callou callay


the last month has been full of all kinds of celebrations. in that time, i've attended and shot six weddings of friends and strangers gracious enough to bring me in on their momentous days. additionally, several of my friends have found themselves recently engaged. even birth and pregnancy announcements have come along!

so i hope this post serves as a toast to these celebrations. i drink to your health and future years.

it's been an important month for several friends and family, but i've got some big news, too. a week and a half ago, a door i thought closed reopened.

i'm back in the newspaper industry!

i accepted a job at the omaha world-herald. i'm confident that the paper will offer great opportunities. it's been an interesting (and educational) glimpse into the other side of photography, but i found myself missing newspaper work something fierce.

i'll be the first to admit that i've had moments of self-doubt in which i thought perhaps my life as a journalist wasn't meant to be. alternative professions, photographic and otherwise, have appeared at times to be more practical, to be safer bets, but i've never thought much of safer bets.

i ran in the opposite direction of what the four years of a journalism degree and four newspaper internships had shown me because i knew that i needed to see the world outside of newspapers if i were really meant to be a journalist.

and run i did. for a month last year, i woke up at dawn every day on a thin, foam mattress in the middle of nowhere, ecuador to feed chickens, shovel pig excrement and carry buckets of water up steep hills to irrigate crops. i spent the two months previous living like a latin american kerouac, sleeping where my head lay, making friends in empty buses and living with the funds of my dwindling bank account held close to my vest like a hand of poker.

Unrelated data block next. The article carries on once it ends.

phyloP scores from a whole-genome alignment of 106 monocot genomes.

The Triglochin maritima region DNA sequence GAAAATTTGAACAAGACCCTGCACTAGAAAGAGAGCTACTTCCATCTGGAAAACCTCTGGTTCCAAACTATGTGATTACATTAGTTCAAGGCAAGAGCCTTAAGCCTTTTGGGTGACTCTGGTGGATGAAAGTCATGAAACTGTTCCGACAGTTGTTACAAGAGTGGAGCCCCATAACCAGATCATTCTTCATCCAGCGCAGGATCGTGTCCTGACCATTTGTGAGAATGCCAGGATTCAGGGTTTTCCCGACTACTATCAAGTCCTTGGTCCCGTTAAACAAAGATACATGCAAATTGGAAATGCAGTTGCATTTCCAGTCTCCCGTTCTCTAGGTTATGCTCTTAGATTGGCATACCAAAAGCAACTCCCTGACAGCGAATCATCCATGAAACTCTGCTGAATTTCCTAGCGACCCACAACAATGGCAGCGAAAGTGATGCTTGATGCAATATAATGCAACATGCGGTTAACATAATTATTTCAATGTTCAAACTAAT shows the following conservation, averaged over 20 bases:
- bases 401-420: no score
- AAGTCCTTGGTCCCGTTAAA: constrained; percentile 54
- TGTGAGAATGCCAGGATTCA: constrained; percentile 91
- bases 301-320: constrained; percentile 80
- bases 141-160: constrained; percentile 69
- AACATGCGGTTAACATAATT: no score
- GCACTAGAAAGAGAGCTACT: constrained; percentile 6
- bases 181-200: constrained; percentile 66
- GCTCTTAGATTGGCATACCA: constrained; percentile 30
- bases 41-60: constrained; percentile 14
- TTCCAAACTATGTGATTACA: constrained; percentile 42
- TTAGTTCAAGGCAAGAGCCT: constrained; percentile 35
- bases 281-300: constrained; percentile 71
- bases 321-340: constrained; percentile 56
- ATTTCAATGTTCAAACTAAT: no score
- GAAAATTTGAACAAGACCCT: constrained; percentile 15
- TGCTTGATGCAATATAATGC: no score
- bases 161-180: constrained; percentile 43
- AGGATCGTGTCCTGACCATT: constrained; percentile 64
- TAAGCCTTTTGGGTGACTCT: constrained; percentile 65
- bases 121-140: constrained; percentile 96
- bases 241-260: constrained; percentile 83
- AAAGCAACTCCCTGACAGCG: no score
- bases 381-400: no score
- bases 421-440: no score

by temporarily leaving an industry that has claimed to have sung its swan song for decades, i've returned an optimist. these months away struck me in an unexpected manner. they cleared the muddled cloud of journalism theory to reveal the importance of journalism in practice. i ran as far as south america only to find myself pining to return to the newspaper industry to invest myself in a community, like omaha, that is full of stories.

we as journalists must tell the stories of our community if we want to survive. i believe that readers are still more invested in their own community than they are in paris hilton and american idols if the stories from their communities are compelling. i see potential in the midst of our current chaos because i believe that stories of depth and substance are the backbone of successful journalism.

obviously, i'm excited, but no doubt i am equally bummed at the idea of leaving my people at malone and co. i owe a huge thank you to patty malone, mike malone, geoff johnson, andrew marinkovitch and kate heller (who just got engaged! congrats!) who have taught me more than they'll know. turning in my resignation was extremely difficult, but i know it is the right decision.

i feel immensely enthusiastic about the coming months. no doubt i am lucky to be back in the field of journalism with which i first fell in love as a freshman at the university.

i've got a week left at the studio, though that time will be spent on location in mitchell, sodak. my official start date as a world-herald employee is sept. 22. hooray!